Updated: Jul 15, 2022
The word Pattachitra is derived from the combination of "leaf" and "picture". This painting depicting Hindu deities, using bright colors, is a traditional painting of Odisha. Not only in Odisha, this painting is also a part of ancient Bengali narrative art, which serves as a visual representation during the song – the motion picture and the Durga Sara.
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The ancient Pattachitra corresponds to the old frescoes of Odisha, especially the religious centers of Puri, Konark and Bhubaneswar, which date back to the fifth century BCE.
The color schemes of the deities of Puri are similar to that of the Patta style. The oldest inscriptions of Pattachitras date back to the establishment of the Sri Jagannath Temple at Puri.
Apart from the regions of Odisha, it is prevalent in Rabhum, West Midnapore, Jhargram, Bardhaman, Murshidabad district, and the Kalighat region. According to Ajitkomar Mookerjee, a folk art writer from Bengal, there are jattu-patta paintings of mural style in the temples of the Bankura district.
Apart from this, Bengal Pattachitra is also mentioned in Buddhist literature, Haribansha, Abhijnana Shakuntalam, Malavikagnimitra, Harshacharita, and Uttar Ramcharita.
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In Odisha, traditionally the tasks of all the members of the family are prescribed and they are all part of this process. The painters are so skilled that they use the colors directly, without making the designs out of coal. When the picture is finally done, the picture is placed over a chimney for exposure to heat.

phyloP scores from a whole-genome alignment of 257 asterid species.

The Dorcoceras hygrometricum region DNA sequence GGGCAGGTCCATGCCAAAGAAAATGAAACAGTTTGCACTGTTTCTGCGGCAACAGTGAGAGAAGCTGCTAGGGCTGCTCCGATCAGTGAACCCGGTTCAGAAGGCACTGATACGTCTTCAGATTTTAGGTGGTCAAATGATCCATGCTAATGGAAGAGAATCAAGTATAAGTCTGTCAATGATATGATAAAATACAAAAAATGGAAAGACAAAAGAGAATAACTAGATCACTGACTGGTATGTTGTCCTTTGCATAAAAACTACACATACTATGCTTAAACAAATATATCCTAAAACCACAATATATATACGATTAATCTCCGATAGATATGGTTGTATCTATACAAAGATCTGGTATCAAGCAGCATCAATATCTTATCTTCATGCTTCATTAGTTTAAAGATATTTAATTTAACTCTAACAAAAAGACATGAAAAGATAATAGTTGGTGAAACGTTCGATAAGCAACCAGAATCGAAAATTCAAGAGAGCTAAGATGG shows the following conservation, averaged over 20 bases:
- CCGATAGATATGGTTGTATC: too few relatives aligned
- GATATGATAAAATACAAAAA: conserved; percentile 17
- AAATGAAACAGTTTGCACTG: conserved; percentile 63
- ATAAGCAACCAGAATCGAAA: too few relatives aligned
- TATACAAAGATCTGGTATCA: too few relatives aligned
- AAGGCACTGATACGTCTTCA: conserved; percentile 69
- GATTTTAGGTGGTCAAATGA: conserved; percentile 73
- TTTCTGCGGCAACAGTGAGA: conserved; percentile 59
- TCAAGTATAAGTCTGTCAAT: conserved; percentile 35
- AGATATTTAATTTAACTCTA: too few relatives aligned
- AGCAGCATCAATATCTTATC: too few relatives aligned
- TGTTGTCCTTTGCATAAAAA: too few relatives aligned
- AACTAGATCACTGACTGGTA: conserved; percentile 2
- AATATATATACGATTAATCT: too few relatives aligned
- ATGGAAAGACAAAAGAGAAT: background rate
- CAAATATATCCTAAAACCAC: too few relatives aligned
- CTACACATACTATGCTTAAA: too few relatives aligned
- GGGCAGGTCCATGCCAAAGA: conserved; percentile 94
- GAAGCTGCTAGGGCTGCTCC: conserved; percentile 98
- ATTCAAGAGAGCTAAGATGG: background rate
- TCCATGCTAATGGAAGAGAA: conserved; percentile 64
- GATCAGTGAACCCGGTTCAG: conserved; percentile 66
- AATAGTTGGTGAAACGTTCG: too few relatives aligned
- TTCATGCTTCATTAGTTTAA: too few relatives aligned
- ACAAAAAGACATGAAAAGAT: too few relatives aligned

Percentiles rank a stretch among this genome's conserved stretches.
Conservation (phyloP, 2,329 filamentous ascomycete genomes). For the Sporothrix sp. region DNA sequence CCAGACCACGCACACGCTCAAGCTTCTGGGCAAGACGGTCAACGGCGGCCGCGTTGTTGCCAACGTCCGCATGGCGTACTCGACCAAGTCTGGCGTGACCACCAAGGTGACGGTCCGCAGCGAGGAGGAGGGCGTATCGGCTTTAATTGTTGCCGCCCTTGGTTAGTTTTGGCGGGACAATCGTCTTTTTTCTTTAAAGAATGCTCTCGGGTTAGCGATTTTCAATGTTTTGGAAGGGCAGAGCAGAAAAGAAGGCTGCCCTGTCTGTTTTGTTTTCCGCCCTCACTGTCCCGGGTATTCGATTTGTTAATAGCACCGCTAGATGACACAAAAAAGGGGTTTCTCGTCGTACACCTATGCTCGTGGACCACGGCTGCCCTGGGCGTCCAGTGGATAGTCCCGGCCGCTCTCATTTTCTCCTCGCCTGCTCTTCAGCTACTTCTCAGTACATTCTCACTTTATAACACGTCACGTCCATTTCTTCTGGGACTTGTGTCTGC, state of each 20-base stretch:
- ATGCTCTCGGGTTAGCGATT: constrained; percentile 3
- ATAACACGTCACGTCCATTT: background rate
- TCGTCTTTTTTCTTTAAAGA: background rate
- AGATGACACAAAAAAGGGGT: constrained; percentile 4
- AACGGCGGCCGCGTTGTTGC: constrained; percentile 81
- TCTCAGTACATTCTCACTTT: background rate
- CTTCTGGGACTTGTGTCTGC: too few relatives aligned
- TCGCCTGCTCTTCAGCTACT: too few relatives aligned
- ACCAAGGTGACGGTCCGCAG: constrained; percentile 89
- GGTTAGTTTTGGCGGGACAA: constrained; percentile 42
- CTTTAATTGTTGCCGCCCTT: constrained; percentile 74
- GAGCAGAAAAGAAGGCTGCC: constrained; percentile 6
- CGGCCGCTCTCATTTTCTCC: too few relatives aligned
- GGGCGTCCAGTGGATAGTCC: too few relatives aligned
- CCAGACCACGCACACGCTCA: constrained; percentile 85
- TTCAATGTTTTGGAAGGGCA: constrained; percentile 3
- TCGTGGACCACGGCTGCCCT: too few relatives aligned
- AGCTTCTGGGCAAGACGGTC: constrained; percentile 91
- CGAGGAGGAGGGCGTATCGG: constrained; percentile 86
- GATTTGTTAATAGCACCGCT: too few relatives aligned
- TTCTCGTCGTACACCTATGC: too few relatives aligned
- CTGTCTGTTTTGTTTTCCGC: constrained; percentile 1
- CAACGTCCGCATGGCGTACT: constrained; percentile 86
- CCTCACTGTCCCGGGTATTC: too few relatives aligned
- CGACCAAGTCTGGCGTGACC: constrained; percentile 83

Patience and discipline are the basic and very important aspects of this art. The pattern used is strictly adhered to, and the same consistent colors are always used.
The use of natural colors is characteristic of Bengal Pattachitras. The colors used in the artwork include blue, yellow, green, red, brown, black, and white. Pauri is used to make yellow, indigo is used to make blue, Bhushakali is used to make black, and vermilion is used to make red.
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After the beginning of Pattachitra culture, Lord Jagannath has been the main source of inspiration for this art. The temple activities mainly depict Lord Jagannath and Radha-Krishna, Sri Jagannath, Balabhadra, and Subhadra, ten incarnations of Vishnu. This style is a combination of classical and folk elements.
Apart from mythology, epics, stories of gods and goddesses, there are also depictions of important events, news, and social issues, in which there is a song related to each one of them.
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This art, like many art styles, has seen many recent alterations over time. Famous artists include Khandu and Radha Chitrakar, as well as their children Bapi, Sameer, Prabir, Laltu, Tagar, Mamoni, and Laila Chitrakar.
Apart from palm leaves, this painting may now be found adorning walls and exhibitions as a showpiece. As a result of the tenacious artists' efforts, this heritage, and the essence of this tradition, has survived to this day. Author: Pratichi Rai Editor: Rachita Biswas